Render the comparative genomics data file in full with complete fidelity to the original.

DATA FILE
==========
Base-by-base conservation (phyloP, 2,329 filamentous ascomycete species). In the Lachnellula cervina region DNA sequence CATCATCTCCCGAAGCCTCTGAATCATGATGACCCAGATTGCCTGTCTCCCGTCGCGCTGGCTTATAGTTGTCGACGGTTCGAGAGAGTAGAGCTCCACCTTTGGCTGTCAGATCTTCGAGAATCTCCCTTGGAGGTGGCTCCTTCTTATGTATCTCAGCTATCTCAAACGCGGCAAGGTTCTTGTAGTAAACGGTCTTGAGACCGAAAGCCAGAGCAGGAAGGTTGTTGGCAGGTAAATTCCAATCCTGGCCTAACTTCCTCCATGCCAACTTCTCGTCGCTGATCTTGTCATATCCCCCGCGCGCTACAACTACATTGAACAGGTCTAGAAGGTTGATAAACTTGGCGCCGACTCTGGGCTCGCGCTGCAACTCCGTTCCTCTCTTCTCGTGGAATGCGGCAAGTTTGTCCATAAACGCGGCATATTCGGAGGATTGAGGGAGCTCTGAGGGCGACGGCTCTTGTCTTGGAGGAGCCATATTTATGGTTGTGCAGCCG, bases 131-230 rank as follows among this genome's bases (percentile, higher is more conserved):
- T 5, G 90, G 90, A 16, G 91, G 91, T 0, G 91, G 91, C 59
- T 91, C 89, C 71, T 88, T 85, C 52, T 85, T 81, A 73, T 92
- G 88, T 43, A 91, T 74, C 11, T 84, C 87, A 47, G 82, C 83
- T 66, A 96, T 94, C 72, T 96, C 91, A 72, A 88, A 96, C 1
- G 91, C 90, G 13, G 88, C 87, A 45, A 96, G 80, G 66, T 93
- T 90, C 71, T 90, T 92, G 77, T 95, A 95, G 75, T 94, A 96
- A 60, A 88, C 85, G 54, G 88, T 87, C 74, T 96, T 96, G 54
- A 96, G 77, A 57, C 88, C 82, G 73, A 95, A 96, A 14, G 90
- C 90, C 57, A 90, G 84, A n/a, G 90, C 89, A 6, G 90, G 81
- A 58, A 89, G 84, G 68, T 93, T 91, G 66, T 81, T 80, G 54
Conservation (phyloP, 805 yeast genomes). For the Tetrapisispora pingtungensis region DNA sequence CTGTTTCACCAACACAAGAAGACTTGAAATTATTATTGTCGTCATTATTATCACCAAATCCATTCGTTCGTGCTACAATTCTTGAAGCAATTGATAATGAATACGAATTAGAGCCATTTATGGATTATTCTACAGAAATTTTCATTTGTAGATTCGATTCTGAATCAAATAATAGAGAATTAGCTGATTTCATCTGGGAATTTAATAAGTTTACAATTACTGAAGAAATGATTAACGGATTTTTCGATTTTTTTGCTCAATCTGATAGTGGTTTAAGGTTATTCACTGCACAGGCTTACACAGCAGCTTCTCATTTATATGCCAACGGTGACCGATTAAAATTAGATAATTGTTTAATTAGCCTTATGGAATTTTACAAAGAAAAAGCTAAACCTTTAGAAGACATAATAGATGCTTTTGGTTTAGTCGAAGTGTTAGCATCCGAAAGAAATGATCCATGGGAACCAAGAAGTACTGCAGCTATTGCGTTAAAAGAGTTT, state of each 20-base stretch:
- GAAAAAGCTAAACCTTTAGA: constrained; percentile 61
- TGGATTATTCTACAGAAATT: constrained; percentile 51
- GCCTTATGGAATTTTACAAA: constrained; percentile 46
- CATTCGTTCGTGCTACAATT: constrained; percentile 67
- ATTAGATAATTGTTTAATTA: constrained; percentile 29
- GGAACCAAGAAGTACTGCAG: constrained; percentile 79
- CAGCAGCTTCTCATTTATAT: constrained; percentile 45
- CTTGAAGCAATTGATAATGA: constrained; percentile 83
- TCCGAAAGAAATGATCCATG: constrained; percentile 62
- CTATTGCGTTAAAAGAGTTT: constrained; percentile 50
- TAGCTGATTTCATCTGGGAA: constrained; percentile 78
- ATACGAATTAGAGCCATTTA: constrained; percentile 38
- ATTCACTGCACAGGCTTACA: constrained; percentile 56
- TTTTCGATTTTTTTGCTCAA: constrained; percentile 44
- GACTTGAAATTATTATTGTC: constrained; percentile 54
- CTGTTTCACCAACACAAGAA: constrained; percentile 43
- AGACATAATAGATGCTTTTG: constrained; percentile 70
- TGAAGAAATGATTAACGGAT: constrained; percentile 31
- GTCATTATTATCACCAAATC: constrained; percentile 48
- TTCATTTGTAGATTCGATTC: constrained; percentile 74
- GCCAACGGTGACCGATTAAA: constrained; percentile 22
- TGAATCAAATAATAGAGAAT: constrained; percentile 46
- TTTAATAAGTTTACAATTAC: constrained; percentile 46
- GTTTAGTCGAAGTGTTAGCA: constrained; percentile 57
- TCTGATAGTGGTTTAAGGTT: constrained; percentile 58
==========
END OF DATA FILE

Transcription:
Base-by-base conservation (phyloP, 2,329 filamentous ascomycete species). In the Lachnellula cervina region DNA sequence CATCATCTCCCGAAGCCTCTGAATCATGATGACCCAGATTGCCTGTCTCCCGTCGCGCTGGCTTATAGTTGTCGACGGTTCGAGAGAGTAGAGCTCCACCTTTGGCTGTCAGATCTTCGAGAATCTCCCTTGGAGGTGGCTCCTTCTTATGTATCTCAGCTATCTCAAACGCGGCAAGGTTCTTGTAGTAAACGGTCTTGAGACCGAAAGCCAGAGCAGGAAGGTTGTTGGCAGGTAAATTCCAATCCTGGCCTAACTTCCTCCATGCCAACTTCTCGTCGCTGATCTTGTCATATCCCCCGCGCGCTACAACTACATTGAACAGGTCTAGAAGGTTGATAAACTTGGCGCCGACTCTGGGCTCGCGCTGCAACTCCGTTCCTCTCTTCTCGTGGAATGCGGCAAGTTTGTCCATAAACGCGGCATATTCGGAGGATTGAGGGAGCTCTGAGGGCGACGGCTCTTGTCTTGGAGGAGCCATATTTATGGTTGTGCAGCCG, bases 131-230 rank as follows among this genome's bases (percentile, higher is more conserved):
- T 5, G 90, G 90, A 16, G 91, G 91, T 0, G 91, G 91, C 59
- T 91, C 89, C 71, T 88, T 85, C 52, T 85, T 81, A 73, T 92
- G 88, T 43, A 91, T 74, C 11, T 84, C 87, A 47, G 82, C 83
- T 66, A 96, T 94, C 72, T 96, C 91, A 72, A 88, A 96, C 1
- G 91, C 90, G 13, G 88, C 87, A 45, A 96, G 80, G 66, T 93
- T 90, C 71, T 90, T 92, G 77, T 95, A 95, G 75, T 94, A 96
- A 60, A 88, C 85, G 54, G 88, T 87, C 74, T 96, T 96, G 54
- A 96, G 77, A 57, C 88, C 82, G 73, A 95, A 96, A 14, G 90
- C 90, C 57, A 90, G 84, A n/a, G 90, C 89, A 6, G 90, G 81
- A 58, A 89, G 84, G 68, T 93, T 91, G 66, T 81, T 80, G 54
Conservation (phyloP, 805 yeast genomes). For the Tetrapisispora pingtungensis region DNA sequence CTGTTTCACCAACACAAGAAGACTTGAAATTATTATTGTCGTCATTATTATCACCAAATCCATTCGTTCGTGCTACAATTCTTGAAGCAATTGATAATGAATACGAATTAGAGCCATTTATGGATTATTCTACAGAAATTTTCATTTGTAGATTCGATTCTGAATCAAATAATAGAGAATTAGCTGATTTCATCTGGGAATTTAATAAGTTTACAATTACTGAAGAAATGATTAACGGATTTTTCGATTTTTTTGCTCAATCTGATAGTGGTTTAAGGTTATTCACTGCACAGGCTTACACAGCAGCTTCTCATTTATATGCCAACGGTGACCGATTAAAATTAGATAATTGTTTAATTAGCCTTATGGAATTTTACAAAGAAAAAGCTAAACCTTTAGAAGACATAATAGATGCTTTTGGTTTAGTCGAAGTGTTAGCATCCGAAAGAAATGATCCATGGGAACCAAGAAGTACTGCAGCTATTGCGTTAAAAGAGTTT, state of each 20-base stretch:
- GAAAAAGCTAAACCTTTAGA: constrained; percentile 61
- TGGATTATTCTACAGAAATT: constrained; percentile 51
- GCCTTATGGAATTTTACAAA: constrained; percentile 46
- CATTCGTTCGTGCTACAATT: constrained; percentile 67
- ATTAGATAATTGTTTAATTA: constrained; percentile 29
- GGAACCAAGAAGTACTGCAG: constrained; percentile 79
- CAGCAGCTTCTCATTTATAT: constrained; percentile 45
- CTTGAAGCAATTGATAATGA: constrained; percentile 83
- TCCGAAAGAAATGATCCATG: constrained; percentile 62
- CTATTGCGTTAAAAGAGTTT: constrained; percentile 50
- TAGCTGATTTCATCTGGGAA: constrained; percentile 78
- ATACGAATTAGAGCCATTTA: constrained; percentile 38
- ATTCACTGCACAGGCTTACA: constrained; percentile 56
- TTTTCGATTTTTTTGCTCAA: constrained; percentile 44
- GACTTGAAATTATTATTGTC: constrained; percentile 54
- CTGTTTCACCAACACAAGAA: constrained; percentile 43
- AGACATAATAGATGCTTTTG: constrained; percentile 70
- TGAAGAAATGATTAACGGAT: constrained; percentile 31
- GTCATTATTATCACCAAATC: constrained; percentile 48
- TTCATTTGTAGATTCGATTC: constrained; percentile 74
- GCCAACGGTGACCGATTAAA: constrained; percentile 22
- TGAATCAAATAATAGAGAAT: constrained; percentile 46
- TTTAATAAGTTTACAATTAC: constrained; percentile 46
- GTTTAGTCGAAGTGTTAGCA: constrained; percentile 57
- TCTGATAGTGGTTTAAGGTT: constrained; percentile 58